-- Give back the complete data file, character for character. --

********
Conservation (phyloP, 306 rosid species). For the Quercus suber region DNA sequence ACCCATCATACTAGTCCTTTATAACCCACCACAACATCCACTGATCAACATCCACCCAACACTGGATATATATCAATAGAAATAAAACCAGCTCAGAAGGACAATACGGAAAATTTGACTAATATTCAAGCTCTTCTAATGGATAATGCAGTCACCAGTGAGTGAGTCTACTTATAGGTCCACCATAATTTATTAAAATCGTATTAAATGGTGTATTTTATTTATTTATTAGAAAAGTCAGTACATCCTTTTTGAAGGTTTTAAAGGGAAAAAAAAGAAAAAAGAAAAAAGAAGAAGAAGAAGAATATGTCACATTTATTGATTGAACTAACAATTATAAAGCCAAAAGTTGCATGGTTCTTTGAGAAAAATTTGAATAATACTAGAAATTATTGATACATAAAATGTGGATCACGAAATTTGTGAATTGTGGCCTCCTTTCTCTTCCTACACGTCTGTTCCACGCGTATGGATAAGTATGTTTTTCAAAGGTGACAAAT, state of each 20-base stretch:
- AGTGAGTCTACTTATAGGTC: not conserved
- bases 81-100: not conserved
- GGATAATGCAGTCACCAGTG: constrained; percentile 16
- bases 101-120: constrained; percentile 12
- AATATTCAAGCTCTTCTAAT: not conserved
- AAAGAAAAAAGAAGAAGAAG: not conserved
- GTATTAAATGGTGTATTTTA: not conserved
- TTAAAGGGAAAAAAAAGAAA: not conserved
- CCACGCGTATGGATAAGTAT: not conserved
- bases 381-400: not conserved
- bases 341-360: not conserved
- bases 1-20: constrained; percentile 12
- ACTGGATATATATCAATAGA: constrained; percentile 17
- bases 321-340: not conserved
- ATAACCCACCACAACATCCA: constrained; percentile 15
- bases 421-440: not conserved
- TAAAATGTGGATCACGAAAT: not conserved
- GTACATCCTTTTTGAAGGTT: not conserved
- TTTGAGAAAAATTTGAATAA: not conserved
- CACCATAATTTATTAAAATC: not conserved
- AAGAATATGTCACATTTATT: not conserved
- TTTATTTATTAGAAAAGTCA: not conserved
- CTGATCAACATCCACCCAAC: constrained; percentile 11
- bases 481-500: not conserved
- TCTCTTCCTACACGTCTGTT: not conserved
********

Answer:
Conservation (phyloP, 306 rosid species). For the Quercus suber region DNA sequence ACCCATCATACTAGTCCTTTATAACCCACCACAACATCCACTGATCAACATCCACCCAACACTGGATATATATCAATAGAAATAAAACCAGCTCAGAAGGACAATACGGAAAATTTGACTAATATTCAAGCTCTTCTAATGGATAATGCAGTCACCAGTGAGTGAGTCTACTTATAGGTCCACCATAATTTATTAAAATCGTATTAAATGGTGTATTTTATTTATTTATTAGAAAAGTCAGTACATCCTTTTTGAAGGTTTTAAAGGGAAAAAAAAGAAAAAAGAAAAAAGAAGAAGAAGAAGAATATGTCACATTTATTGATTGAACTAACAATTATAAAGCCAAAAGTTGCATGGTTCTTTGAGAAAAATTTGAATAATACTAGAAATTATTGATACATAAAATGTGGATCACGAAATTTGTGAATTGTGGCCTCCTTTCTCTTCCTACACGTCTGTTCCACGCGTATGGATAAGTATGTTTTTCAAAGGTGACAAAT, state of each 20-base stretch:
- AGTGAGTCTACTTATAGGTC: not conserved
- bases 81-100: not conserved
- GGATAATGCAGTCACCAGTG: constrained; percentile 16
- bases 101-120: constrained; percentile 12
- AATATTCAAGCTCTTCTAAT: not conserved
- AAAGAAAAAAGAAGAAGAAG: not conserved
- GTATTAAATGGTGTATTTTA: not conserved
- TTAAAGGGAAAAAAAAGAAA: not conserved
- CCACGCGTATGGATAAGTAT: not conserved
- bases 381-400: not conserved
- bases 341-360: not conserved
- bases 1-20: constrained; percentile 12
- ACTGGATATATATCAATAGA: constrained; percentile 17
- bases 321-340: not conserved
- ATAACCCACCACAACATCCA: constrained; percentile 15
- bases 421-440: not conserved
- TAAAATGTGGATCACGAAAT: not conserved
- GTACATCCTTTTTGAAGGTT: not conserved
- TTTGAGAAAAATTTGAATAA: not conserved
- CACCATAATTTATTAAAATC: not conserved
- AAGAATATGTCACATTTATT: not conserved
- TTTATTTATTAGAAAAGTCA: not conserved
- CTGATCAACATCCACCCAAC: constrained; percentile 11
- bases 481-500: not conserved
- TCTCTTCCTACACGTCTGTT: not conserved